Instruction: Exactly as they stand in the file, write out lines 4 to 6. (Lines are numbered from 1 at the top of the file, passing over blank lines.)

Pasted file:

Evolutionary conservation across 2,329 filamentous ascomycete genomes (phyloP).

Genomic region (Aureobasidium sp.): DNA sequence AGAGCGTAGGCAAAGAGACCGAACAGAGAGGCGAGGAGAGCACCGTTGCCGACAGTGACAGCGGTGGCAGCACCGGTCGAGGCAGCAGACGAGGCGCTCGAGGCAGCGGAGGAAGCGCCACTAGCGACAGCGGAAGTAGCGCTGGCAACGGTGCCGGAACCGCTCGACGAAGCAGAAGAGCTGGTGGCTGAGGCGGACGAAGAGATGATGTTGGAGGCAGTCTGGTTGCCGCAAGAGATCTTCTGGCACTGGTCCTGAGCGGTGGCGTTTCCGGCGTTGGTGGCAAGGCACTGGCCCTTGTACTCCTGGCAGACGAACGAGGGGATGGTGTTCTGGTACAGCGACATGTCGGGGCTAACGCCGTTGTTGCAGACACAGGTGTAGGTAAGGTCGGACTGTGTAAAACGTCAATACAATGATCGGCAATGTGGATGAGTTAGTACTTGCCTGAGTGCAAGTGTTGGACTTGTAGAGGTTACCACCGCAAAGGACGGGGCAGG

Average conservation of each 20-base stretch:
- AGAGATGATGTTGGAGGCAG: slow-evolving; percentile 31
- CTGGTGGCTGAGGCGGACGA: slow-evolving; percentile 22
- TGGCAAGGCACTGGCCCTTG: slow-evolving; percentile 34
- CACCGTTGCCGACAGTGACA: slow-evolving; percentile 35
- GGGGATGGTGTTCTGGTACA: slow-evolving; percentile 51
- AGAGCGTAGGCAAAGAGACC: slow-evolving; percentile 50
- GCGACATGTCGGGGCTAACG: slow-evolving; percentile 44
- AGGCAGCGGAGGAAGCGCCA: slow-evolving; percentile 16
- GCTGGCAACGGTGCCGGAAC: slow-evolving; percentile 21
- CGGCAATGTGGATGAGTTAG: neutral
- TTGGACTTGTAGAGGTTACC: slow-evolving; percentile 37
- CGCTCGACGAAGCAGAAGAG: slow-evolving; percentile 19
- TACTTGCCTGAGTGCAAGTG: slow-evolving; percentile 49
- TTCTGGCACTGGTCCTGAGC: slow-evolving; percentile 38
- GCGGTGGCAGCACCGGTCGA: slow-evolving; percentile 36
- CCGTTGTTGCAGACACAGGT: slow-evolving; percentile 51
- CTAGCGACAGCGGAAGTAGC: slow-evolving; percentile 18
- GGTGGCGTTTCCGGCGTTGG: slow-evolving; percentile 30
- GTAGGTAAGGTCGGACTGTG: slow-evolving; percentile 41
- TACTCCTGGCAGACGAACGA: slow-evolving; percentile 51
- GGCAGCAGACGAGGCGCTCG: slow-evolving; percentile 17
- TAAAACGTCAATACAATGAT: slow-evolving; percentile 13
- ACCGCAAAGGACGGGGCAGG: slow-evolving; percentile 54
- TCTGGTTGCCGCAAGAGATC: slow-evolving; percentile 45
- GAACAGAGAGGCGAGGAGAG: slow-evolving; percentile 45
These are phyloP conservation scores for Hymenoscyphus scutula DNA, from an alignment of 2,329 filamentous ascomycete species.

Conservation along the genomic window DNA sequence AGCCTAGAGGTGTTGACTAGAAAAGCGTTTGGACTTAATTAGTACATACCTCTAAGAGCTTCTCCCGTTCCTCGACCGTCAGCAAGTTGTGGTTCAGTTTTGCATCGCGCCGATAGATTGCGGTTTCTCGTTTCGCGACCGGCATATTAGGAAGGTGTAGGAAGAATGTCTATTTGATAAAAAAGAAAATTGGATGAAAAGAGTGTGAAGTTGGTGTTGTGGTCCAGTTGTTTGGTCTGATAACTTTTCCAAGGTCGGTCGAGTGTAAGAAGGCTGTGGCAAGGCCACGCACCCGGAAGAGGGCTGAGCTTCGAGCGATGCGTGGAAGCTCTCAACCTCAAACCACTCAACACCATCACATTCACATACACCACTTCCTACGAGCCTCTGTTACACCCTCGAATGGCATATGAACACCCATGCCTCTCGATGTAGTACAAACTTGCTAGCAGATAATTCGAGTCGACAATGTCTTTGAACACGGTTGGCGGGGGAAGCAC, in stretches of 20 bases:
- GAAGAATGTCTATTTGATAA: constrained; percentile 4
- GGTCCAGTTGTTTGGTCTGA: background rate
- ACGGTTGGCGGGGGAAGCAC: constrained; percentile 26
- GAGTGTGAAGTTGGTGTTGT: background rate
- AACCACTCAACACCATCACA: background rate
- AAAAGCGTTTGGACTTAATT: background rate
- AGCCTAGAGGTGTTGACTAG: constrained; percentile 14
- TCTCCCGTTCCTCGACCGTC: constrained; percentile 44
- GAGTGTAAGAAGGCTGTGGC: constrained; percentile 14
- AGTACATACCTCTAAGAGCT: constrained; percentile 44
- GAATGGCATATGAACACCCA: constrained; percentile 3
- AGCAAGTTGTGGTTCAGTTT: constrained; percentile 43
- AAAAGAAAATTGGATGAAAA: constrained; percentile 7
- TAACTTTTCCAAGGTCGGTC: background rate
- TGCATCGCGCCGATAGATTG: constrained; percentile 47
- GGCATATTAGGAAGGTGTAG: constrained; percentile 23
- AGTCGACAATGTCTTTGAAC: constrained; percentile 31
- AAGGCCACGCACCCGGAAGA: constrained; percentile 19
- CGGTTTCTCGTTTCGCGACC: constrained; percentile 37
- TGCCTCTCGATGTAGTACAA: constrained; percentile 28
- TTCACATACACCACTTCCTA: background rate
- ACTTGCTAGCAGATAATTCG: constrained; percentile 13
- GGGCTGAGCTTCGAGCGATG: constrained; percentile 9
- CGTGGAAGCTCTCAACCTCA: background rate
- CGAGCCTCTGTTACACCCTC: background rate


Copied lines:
- AGAGATGATGTTGGAGGCAG: slow-evolving; percentile 31
- CTGGTGGCTGAGGCGGACGA: slow-evolving; percentile 22
- TGGCAAGGCACTGGCCCTTG: slow-evolving; percentile 34